Beginner Japanese Recommendation
There’s like a handful of courses I’ve tried out over the years that provide the kinds of services that I’ve outlined above, but I think that the one I like the most is JapanesePod101.
It’s really easy to use their site and find interesting lessons that teach a lot of different parts of Japanese.
They’ve got several levels of material, so that you can easily find the right stuff for where you’re at currently.
- Absolute Beginner
They’ve also got specialized lessons that focus on things like passing the JLPT, Business Japanese, Everyday Japanese, and a lot more.
The free course I created here on my blog was really only intended to help people learn the sounds of the language so that the part, learning words and grammar, becomes a lot easier.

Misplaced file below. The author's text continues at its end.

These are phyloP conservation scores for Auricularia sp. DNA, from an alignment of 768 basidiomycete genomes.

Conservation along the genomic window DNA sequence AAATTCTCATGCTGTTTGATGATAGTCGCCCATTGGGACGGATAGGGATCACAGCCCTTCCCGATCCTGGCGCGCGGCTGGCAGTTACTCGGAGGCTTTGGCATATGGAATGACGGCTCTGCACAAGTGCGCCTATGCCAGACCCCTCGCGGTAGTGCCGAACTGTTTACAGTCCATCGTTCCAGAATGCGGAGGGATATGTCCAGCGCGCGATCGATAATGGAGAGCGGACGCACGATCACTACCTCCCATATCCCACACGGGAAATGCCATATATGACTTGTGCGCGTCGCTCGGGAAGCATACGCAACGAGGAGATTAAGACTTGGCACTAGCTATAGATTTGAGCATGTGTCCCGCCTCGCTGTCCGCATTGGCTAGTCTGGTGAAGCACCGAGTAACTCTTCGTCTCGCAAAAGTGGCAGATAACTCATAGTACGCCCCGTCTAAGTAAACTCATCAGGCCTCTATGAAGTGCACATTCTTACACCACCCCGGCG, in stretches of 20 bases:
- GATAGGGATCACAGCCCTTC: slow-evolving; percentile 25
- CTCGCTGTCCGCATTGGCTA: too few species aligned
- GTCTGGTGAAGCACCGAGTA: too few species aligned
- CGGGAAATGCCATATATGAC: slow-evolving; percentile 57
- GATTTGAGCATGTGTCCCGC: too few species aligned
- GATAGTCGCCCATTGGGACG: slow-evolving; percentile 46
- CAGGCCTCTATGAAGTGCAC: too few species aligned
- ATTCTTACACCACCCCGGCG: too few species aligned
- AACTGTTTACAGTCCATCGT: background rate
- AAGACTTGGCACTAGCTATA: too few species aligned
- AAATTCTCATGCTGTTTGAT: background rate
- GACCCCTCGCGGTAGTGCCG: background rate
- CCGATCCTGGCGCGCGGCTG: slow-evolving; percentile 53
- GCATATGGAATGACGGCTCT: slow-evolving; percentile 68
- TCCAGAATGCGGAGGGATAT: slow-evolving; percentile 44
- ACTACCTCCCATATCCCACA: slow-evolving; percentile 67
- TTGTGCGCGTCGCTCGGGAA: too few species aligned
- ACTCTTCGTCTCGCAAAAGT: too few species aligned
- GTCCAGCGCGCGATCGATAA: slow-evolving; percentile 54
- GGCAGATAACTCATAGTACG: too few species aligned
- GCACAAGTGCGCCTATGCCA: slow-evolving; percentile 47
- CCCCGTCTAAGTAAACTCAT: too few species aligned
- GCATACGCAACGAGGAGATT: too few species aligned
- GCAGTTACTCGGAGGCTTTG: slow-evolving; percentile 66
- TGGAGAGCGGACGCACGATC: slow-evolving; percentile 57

I think that a good next step for anyone who is interested would be to check out JapanesePod101 and get started with their free lessons and resources.
That way you can start learning the aspects of Japanese that will allow you to talk to other people in Japanese, as well as learn how to read the language for things like novels and manga.
Your Feedback Is Appreciated
Well, that is all for this course on sounds!
I would appreciate any feedback that you are willing to provide about any part of it.
If there was something that you found helpful, awesome! Please let me know so that I can make more stuff like it in the future.
But even if there was something that you didn’t like, I am also interested in hearing your thoughts on it so that I can make improvements to both the course and also all the lessons I create here on the site.
Other than that, thank you for reading and I will see you next time!
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Further Resources for Learning Japanese: